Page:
Following the 2019 World Cocoa Foundation Partnership Meeting in Berlin, civil society organization Solidaridad sat down… Read More
Brazil is currently the seventh-largest producer of cocoa in the world, with approximately 200,000 tons per year. But in the 1980s, before witch’s broom disease eradicated 75% of cocoa plants in Bahia State and the global market price declined, Brazil produced more than 430,000 tons of cocoa.
Today, Brazil has approximately 70,000 producers who grow cocoa on the almost 700,000 hectares. At least 80% of those farmers are small or medium-sized, holding less than 10 hectares on average. Most of those farmers don’t have the financial resources and technical support to increase their productivity, especially those that produce shade-grown cocoa in natural forests. Therefore, one of Brazil’s challenges is to engage and help thousands of small farmers access technology and private and public finance in order to increase cocoa productivity and improve the livelihoods of thousands of farmers and families.
Now that the crisis is over, farmers and the cocoa industry want to increase cocoa production and productivity and help Brazil become a world leader in sustainable cocoa. The country’s national Association of the Cocoa Processing Industry (AIPC), which purchases more than 95% of cocoa in Brazil, has made a commitment to double cocoa production in the next 10 years. At the same time, the World Cocoa Foundation (WCF) has founded CocoaAction, which hopes to create a voluntary industry-wide strategy in strong partnership with the public sector for the future of Brazilian cocoa with sustainability at its core.
After the Initiative 20×20 investor round table held in São Paulo in 2018, WRI Brasil heard loud and clear that Brazilian cocoa farmers needed more information and better examples if they wanted to ramp up production. The team identified two projects in Peru that could inspire and help Brazil develop and implement small and medium cocoa agroforestry outfits, both featured on initiative20x20.org, the Tambopata-Bahuaja REDD+ and Agroforestry project in Madre de Dios and the Peru Cocoa Alliance.
In collaboration with AIPC and WCF and financial partner Althelia funds, a Brazilian delegation visited these two model sites during the week of November 25-30. During the first part of the trip the delegation visited several cocoa agroforestry systems and silviculture projects that used native species in the regions of Pucallpa and Aguaytia.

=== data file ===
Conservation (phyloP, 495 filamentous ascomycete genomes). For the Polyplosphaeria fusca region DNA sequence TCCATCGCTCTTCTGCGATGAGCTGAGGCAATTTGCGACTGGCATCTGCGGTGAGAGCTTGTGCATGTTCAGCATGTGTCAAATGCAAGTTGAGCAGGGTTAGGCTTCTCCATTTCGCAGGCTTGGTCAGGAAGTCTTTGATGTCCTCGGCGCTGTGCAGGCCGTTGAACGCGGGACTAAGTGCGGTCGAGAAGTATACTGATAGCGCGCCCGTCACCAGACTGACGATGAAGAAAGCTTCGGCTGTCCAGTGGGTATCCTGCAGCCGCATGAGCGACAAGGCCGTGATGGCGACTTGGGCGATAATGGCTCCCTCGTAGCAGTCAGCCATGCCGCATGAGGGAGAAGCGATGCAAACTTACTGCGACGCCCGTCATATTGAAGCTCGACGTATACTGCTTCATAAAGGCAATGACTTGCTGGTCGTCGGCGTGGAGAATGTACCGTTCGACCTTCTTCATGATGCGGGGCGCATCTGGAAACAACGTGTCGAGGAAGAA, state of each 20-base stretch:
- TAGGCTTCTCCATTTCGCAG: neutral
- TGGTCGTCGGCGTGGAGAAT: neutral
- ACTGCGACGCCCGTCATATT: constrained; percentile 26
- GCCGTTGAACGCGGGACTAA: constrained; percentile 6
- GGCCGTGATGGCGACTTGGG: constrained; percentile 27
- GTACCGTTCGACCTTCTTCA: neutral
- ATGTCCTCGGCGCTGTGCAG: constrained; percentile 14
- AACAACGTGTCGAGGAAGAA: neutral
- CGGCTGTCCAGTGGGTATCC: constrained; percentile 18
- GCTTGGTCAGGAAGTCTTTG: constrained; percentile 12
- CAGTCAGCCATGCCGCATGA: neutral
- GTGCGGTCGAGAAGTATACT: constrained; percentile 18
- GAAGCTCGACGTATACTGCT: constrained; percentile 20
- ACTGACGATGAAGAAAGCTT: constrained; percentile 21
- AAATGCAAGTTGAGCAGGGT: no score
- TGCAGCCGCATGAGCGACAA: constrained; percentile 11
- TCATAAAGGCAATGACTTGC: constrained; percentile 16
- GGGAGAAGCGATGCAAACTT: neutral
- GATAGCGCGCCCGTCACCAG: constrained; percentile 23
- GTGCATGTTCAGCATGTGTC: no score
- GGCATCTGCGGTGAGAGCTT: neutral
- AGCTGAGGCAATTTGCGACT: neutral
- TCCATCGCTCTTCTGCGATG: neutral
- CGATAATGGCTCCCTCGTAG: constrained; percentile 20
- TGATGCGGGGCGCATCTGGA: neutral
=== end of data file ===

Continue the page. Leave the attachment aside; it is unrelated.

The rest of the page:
Those projects are just a sample of an ambitious program led by the Peru Cocoa Alliance, a private-public alliance with the participation of the main actors of the cocoa supply in Peru such as farmers, industry, exporters, service providers, finance institutions, etc. The Alliance supports 20,000 farmers that produce organic and/or high-quality cocoa and agroforestry systems on 53,000 hectares and count on the support of USAID and is led by the Palladium group. One of the goals of the program is to double cocoa productivity from 600 kg/hectare to 1,200 kg/hectare. The quality of the technical assistance provided by the Alliance’s more than 70 advisors is key to its success and sustainability.
The second part of the exchange was hosted by AIDER, a local NGO and Initiative 20×20 partner, in the National Reserve of Tambopata and the National Park of Bahuaja-Sonene in Madre de Dios, which covers 570,000 hectares of natural forests. The main goal of the project is to provide economic alternatives for the communities that live in the buffer zone surrounding the Reserve and to reduce deforestation in the protected areas.
The first phase of the project provided support to 343 families and 1,258 hectares of cocoa agroforestry production on degraded lands in the buffer zone. The goal of the project is to expand to 4,000 hectares of cocoa agroforestry and engage 400 farming families by 2021. The Brazilian delegation was very impressed with the design of the cocoa agroforestry production systems and the quality of the management. WRI Brasil is confident that this REDD+ project experience and investment model can be replicated in Brazil.
The exchange was not only successful because of what WRI Brasil and its partners had learned and what the delegation can take back home. It also inspired the Brazilian delegation to think about how it could advise Peruvian farmers. Initiative 20×20 and its partners look forward to encouraging similar knowledge exchanges in the future.